Forsaken & Forgiven – Daily Kairos

Forsaken & Forgiven


What comes to your mind when you think of Jesus' final words on the cross?

"My God, my God, why have you forsaken me?" (Matthew 27:46)

 

What does the word forsaken make you think of?

These words weren't mere words. They were a cry that came from Jesus' very soul, as he faced something he had never known before: the separation of his Father's fellowship and the actual outpouring of the Father's wrath upon himself for our sin.

Charles Spurgeon considered this same question, with a focus on the word "you":

"'Thou:' I can understand why traitorous Judas and timid Peter should be gone, but thou, my God, my faithful friend, how canst thou leave me? This is the worst of all, yea worse than all put together. Hell itself has for its fiercest flame the separation of the soul from God."

 

We needed to read that quite a few times for it to really sink in - to really meditate on what Jesus did for us on the cross.

Jesus wasn't new to rejection. Rejection was part of his daily life here on earth. Think of Isaiah 53:5:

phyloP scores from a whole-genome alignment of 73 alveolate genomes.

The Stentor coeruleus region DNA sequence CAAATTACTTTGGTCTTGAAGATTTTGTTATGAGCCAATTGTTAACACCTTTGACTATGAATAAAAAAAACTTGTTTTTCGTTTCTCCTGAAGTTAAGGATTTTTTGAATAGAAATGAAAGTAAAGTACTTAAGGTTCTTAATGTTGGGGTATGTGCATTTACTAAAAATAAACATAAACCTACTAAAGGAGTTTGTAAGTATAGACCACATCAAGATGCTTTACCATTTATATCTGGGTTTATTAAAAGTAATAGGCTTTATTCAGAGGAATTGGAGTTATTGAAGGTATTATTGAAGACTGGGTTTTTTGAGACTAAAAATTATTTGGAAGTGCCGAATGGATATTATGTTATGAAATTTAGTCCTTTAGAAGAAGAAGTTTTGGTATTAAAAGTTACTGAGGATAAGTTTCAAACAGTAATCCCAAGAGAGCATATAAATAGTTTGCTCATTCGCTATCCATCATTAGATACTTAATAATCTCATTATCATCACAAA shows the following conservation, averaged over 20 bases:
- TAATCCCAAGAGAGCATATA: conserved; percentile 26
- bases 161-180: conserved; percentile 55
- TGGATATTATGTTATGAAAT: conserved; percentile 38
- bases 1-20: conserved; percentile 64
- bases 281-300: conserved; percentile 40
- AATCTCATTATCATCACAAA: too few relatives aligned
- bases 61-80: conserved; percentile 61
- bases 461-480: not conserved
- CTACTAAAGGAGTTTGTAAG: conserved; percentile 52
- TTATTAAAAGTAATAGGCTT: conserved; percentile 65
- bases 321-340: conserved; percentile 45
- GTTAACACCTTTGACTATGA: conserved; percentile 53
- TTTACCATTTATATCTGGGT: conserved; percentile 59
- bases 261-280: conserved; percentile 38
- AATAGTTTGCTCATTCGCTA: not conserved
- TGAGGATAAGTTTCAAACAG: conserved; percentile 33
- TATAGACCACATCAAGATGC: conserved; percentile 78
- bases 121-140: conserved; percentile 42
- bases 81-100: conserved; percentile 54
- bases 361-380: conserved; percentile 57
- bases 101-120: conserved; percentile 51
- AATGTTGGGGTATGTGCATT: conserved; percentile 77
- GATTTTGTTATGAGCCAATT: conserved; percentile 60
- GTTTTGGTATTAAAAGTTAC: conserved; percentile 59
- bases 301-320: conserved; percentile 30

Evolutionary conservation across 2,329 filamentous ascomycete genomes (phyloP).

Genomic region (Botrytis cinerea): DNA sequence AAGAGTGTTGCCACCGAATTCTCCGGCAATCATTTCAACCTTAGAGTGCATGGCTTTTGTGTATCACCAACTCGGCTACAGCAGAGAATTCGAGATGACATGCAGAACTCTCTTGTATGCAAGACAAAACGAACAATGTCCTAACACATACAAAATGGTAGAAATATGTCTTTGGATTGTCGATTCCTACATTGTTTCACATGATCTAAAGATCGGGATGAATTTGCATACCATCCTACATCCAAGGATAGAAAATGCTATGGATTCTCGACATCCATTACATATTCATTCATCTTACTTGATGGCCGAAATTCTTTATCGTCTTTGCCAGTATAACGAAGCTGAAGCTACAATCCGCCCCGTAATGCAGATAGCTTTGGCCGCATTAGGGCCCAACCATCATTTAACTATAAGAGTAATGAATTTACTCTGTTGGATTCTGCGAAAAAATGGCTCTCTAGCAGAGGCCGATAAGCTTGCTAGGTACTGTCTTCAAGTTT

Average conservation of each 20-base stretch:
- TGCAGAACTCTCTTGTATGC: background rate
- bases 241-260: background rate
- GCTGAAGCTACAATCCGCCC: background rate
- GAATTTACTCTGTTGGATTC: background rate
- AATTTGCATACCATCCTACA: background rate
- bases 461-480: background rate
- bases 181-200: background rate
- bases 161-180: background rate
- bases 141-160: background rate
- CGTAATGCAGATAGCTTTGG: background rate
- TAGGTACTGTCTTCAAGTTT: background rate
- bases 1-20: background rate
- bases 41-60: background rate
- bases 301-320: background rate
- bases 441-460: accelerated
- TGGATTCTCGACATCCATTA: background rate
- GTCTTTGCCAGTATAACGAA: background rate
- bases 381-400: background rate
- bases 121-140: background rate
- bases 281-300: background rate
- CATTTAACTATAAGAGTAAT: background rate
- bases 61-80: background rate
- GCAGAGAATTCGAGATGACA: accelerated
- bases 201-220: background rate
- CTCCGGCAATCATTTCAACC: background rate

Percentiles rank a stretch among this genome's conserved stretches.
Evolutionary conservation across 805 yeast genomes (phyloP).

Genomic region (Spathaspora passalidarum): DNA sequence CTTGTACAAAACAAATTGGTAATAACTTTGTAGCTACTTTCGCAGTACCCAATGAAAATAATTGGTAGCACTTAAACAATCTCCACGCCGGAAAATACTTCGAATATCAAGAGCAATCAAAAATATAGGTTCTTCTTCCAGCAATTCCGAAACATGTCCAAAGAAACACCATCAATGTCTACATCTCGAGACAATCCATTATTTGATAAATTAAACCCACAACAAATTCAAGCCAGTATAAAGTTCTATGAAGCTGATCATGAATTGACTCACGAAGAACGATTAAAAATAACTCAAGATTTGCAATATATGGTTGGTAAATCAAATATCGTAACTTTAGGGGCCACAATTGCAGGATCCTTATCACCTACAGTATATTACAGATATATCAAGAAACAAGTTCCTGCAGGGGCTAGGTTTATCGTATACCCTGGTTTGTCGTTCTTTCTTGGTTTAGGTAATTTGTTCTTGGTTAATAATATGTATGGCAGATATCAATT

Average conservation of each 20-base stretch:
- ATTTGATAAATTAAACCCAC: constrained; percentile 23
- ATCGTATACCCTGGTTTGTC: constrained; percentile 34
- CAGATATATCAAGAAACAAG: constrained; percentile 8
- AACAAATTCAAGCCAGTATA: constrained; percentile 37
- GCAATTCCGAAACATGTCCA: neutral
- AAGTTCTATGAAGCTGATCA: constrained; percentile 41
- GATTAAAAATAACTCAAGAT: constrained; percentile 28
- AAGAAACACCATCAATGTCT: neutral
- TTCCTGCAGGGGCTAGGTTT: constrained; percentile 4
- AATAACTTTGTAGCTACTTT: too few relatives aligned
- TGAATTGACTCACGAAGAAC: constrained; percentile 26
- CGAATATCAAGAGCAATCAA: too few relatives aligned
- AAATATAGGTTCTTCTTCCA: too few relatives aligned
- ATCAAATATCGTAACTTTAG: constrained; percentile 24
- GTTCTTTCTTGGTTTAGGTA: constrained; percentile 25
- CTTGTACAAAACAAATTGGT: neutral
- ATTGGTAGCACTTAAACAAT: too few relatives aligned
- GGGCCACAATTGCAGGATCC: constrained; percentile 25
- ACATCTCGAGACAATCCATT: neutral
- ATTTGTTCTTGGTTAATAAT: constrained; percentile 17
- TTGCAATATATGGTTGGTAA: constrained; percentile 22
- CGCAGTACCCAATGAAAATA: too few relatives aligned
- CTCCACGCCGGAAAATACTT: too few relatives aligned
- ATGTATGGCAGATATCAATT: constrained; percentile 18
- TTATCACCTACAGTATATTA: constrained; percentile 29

"He was despised and rejected by mankind, a man of suffering, and familiar with pain. Like one from who people hide their faces he was despised, and we held him in low esteem."

 

Up until the time he was nailed to the cross, Jesus had experienced rejection from so many - but never from his Father. He had lived every moment leading up to that one in conscious fellowship with God - until that moment on the cross.

The cross is where Jesus became sin (2 Corinthians 5:21) and received God's wrath upon sin and sinners. The cross had a purpose, and Jesus was nailed to it to fulfill it.

Let's just think about that for a minute...

The sound of our Savior being nailed to a cross as a sacrifice for our sins. 

Good Friday

A few years ago, when we were traveling full-time in an RV, we spent Easter weekend in Park City. We attended a Good Friday service there that I still think about every year. 

As they read through the scriptures, a wooden cross sat center stage. Upon the conclusion of the service, they asked each person to pray as long as we needed to, to write down some of our own sins, and to walk up and nail that paper to the cross.

All you could hear was dead silence - and the hammering of nails. It was a chilling and incredible powerful moment. One that really made us think upon exactly what Jesus did for us when he was pierced for our own transgressions.

What does it mean to you?

I encourage you to take some extra time today to sit with Jesus. Meditate on his finals. Go back to Psalm 22 and Matthew 27 and walk with him this Good Friday.

We know the Good News is coming in full soon, but this is part of it - a very important part.


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